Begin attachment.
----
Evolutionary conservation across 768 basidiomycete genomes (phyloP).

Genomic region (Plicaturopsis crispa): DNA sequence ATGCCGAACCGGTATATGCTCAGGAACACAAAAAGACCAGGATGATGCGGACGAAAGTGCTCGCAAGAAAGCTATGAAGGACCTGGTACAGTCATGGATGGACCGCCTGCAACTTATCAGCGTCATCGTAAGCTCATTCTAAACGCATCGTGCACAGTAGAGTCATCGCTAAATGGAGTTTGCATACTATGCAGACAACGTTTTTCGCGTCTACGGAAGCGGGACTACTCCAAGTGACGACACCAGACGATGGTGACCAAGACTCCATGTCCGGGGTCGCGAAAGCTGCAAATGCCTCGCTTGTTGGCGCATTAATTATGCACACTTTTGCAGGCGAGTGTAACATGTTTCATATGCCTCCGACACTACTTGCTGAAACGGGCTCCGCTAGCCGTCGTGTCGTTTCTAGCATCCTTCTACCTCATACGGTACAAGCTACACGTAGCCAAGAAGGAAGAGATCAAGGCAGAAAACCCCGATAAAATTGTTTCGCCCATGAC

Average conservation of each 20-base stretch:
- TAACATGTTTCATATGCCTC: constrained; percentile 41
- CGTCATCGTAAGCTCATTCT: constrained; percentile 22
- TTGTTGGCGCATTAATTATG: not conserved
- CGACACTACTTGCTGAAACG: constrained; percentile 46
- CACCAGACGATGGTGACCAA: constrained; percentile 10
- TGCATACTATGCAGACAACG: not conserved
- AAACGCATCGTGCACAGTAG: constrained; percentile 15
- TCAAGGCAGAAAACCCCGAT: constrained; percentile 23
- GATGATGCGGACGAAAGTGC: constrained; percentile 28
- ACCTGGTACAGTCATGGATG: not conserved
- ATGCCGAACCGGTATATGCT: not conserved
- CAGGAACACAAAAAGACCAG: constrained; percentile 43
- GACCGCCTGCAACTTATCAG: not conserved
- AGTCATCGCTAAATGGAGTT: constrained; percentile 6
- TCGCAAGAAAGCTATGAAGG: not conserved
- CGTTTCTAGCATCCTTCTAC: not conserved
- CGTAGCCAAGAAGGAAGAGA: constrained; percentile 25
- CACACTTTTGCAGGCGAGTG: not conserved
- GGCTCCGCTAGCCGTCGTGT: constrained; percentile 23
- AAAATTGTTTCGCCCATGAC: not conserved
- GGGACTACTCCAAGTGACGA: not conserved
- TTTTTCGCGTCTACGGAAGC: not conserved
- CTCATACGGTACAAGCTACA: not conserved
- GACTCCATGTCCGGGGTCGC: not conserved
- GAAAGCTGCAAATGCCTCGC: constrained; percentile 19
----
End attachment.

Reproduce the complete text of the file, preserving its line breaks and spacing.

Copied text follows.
Evolutionary conservation across 768 basidiomycete genomes (phyloP).

Genomic region (Plicaturopsis crispa): DNA sequence ATGCCGAACCGGTATATGCTCAGGAACACAAAAAGACCAGGATGATGCGGACGAAAGTGCTCGCAAGAAAGCTATGAAGGACCTGGTACAGTCATGGATGGACCGCCTGCAACTTATCAGCGTCATCGTAAGCTCATTCTAAACGCATCGTGCACAGTAGAGTCATCGCTAAATGGAGTTTGCATACTATGCAGACAACGTTTTTCGCGTCTACGGAAGCGGGACTACTCCAAGTGACGACACCAGACGATGGTGACCAAGACTCCATGTCCGGGGTCGCGAAAGCTGCAAATGCCTCGCTTGTTGGCGCATTAATTATGCACACTTTTGCAGGCGAGTGTAACATGTTTCATATGCCTCCGACACTACTTGCTGAAACGGGCTCCGCTAGCCGTCGTGTCGTTTCTAGCATCCTTCTACCTCATACGGTACAAGCTACACGTAGCCAAGAAGGAAGAGATCAAGGCAGAAAACCCCGATAAAATTGTTTCGCCCATGAC

Average conservation of each 20-base stretch:
- TAACATGTTTCATATGCCTC: constrained; percentile 41
- CGTCATCGTAAGCTCATTCT: constrained; percentile 22
- TTGTTGGCGCATTAATTATG: not conserved
- CGACACTACTTGCTGAAACG: constrained; percentile 46
- CACCAGACGATGGTGACCAA: constrained; percentile 10
- TGCATACTATGCAGACAACG: not conserved
- AAACGCATCGTGCACAGTAG: constrained; percentile 15
- TCAAGGCAGAAAACCCCGAT: constrained; percentile 23
- GATGATGCGGACGAAAGTGC: constrained; percentile 28
- ACCTGGTACAGTCATGGATG: not conserved
- ATGCCGAACCGGTATATGCT: not conserved
- CAGGAACACAAAAAGACCAG: constrained; percentile 43
- GACCGCCTGCAACTTATCAG: not conserved
- AGTCATCGCTAAATGGAGTT: constrained; percentile 6
- TCGCAAGAAAGCTATGAAGG: not conserved
- CGTTTCTAGCATCCTTCTAC: not conserved
- CGTAGCCAAGAAGGAAGAGA: constrained; percentile 25
- CACACTTTTGCAGGCGAGTG: not conserved
- GGCTCCGCTAGCCGTCGTGT: constrained; percentile 23
- AAAATTGTTTCGCCCATGAC: not conserved
- GGGACTACTCCAAGTGACGA: not conserved
- TTTTTCGCGTCTACGGAAGC: not conserved
- CTCATACGGTACAAGCTACA: not conserved
- GACTCCATGTCCGGGGTCGC: not conserved
- GAAAGCTGCAAATGCCTCGC: constrained; percentile 19